Just as an athlete might work to build up stamina before a race, a person entering the hospital also can benefit from prepping the mind and body. Even minor adjustments to diet and mental health could help some individuals go home sooner - and, in turn, save hospitals and insurance companies money.
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Hospital-acquired infections: pathogens know no borders

03/04/2017

Many aspects are uniformly regulated in Europe, however, hospital hygiene and MRSA prevention, for example, are not. The Netherlands plays a pioneering role in the fight against hospital-acquired infections. The country is an often-cited role model. But can other countries simply adopt the same system? And what makes it so different? MEDICA asked expert Prof. Alexander W. Friedrich.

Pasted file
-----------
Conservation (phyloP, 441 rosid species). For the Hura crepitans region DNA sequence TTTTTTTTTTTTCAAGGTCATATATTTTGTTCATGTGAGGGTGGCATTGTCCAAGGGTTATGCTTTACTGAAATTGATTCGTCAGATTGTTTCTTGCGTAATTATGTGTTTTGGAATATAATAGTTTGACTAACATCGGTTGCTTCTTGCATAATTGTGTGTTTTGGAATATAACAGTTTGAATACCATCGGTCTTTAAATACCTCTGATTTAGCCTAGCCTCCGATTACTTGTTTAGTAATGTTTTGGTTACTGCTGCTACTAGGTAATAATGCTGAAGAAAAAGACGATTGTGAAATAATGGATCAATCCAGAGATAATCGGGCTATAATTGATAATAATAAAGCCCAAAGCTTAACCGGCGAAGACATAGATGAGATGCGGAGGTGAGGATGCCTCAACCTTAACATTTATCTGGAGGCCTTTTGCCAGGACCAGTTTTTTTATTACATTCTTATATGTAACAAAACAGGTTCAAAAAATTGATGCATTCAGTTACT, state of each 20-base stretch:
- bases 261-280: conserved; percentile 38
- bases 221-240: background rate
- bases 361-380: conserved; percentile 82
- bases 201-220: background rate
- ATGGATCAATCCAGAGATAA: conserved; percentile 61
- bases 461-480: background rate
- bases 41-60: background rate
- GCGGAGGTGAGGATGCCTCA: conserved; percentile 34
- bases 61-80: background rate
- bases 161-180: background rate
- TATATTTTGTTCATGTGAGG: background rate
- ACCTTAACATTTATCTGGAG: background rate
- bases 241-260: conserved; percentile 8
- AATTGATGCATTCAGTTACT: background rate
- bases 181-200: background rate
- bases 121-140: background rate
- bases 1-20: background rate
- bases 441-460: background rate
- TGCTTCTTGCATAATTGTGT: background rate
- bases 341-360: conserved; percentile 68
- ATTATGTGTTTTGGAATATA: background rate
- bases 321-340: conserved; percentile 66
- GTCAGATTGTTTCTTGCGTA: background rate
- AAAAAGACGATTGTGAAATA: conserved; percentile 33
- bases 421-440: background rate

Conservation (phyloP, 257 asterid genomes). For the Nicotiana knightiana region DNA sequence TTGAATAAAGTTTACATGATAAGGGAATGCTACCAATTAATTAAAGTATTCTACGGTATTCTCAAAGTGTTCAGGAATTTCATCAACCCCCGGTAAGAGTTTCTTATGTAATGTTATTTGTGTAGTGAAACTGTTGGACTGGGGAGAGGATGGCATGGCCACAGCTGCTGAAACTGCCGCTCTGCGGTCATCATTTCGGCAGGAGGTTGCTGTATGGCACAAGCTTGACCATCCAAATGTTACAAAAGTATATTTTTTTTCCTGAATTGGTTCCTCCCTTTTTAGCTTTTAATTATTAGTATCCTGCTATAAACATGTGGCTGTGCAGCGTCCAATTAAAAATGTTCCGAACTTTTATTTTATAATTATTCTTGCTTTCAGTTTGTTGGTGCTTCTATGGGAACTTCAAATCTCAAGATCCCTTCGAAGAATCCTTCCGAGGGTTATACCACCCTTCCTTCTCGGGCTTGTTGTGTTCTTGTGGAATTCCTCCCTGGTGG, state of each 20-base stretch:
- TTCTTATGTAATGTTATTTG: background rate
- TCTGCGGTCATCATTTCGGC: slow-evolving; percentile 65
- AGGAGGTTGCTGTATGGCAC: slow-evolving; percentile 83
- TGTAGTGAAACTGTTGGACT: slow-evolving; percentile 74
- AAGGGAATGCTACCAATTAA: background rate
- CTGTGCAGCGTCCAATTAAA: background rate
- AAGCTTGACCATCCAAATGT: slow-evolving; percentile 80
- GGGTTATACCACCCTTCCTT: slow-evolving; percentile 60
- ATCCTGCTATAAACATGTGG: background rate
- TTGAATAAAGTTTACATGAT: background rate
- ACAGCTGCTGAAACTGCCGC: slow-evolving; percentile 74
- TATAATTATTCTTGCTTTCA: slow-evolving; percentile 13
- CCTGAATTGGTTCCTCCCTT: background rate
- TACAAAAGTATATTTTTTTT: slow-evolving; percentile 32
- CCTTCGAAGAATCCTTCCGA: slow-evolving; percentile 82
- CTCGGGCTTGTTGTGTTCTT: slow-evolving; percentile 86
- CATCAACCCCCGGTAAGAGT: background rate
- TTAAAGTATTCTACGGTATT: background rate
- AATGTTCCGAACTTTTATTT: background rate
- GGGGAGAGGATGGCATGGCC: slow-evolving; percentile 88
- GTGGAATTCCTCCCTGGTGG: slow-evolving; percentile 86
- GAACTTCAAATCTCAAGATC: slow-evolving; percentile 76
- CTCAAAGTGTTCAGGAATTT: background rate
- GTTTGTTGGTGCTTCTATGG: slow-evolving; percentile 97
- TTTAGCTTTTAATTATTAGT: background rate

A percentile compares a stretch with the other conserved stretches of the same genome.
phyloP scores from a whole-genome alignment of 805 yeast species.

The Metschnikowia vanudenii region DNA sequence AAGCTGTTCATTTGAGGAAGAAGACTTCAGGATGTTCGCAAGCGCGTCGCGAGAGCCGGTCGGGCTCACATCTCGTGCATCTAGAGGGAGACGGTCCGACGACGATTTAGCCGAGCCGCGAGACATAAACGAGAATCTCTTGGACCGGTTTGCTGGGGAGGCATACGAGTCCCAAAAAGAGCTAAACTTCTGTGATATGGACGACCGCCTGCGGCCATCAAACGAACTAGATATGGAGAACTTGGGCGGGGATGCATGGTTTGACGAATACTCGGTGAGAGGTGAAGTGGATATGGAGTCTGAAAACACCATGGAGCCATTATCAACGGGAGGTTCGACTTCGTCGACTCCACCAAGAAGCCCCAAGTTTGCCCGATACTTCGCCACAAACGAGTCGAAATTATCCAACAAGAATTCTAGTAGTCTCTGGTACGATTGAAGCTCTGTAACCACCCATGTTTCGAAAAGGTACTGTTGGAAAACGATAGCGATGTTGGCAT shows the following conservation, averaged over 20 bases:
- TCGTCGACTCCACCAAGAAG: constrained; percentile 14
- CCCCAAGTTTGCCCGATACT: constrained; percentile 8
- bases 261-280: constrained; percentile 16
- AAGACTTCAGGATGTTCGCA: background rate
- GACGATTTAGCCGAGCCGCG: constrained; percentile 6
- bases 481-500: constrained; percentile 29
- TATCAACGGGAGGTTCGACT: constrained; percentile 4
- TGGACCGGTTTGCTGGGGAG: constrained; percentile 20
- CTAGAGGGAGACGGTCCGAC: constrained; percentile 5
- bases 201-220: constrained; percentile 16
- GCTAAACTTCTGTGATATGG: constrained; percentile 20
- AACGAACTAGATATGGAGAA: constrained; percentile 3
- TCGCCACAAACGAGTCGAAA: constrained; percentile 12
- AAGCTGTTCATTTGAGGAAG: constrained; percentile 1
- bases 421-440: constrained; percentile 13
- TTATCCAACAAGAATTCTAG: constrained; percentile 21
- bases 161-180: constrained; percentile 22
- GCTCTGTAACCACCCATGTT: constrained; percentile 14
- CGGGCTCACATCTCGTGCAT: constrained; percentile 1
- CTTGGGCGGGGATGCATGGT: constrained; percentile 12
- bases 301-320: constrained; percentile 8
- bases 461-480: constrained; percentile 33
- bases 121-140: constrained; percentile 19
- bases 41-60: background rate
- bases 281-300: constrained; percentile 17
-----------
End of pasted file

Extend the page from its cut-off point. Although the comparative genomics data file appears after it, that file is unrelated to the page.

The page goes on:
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Healthy at work: "Occupational health management is a win-win situation"

22/03/2017

Exercising, keeping fit, staying healthy as you age – modern lifestyle goals pursued by many. Another buzzword related to this lifestyle is work-life balance. But how can you maintain this balance if your job makes it impossible to stay healthy? If stress and physical as well as emotional distress cripple employees? Finding a balance is often barely possible.
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Blueberry concentrate improves brain function in older people

13/03/2017

Drinking concentrated blueberry juice improves brain function in older people, according to research by the University of Exeter.
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Hormonal contraceptives and hair dyes increase breast cancer risk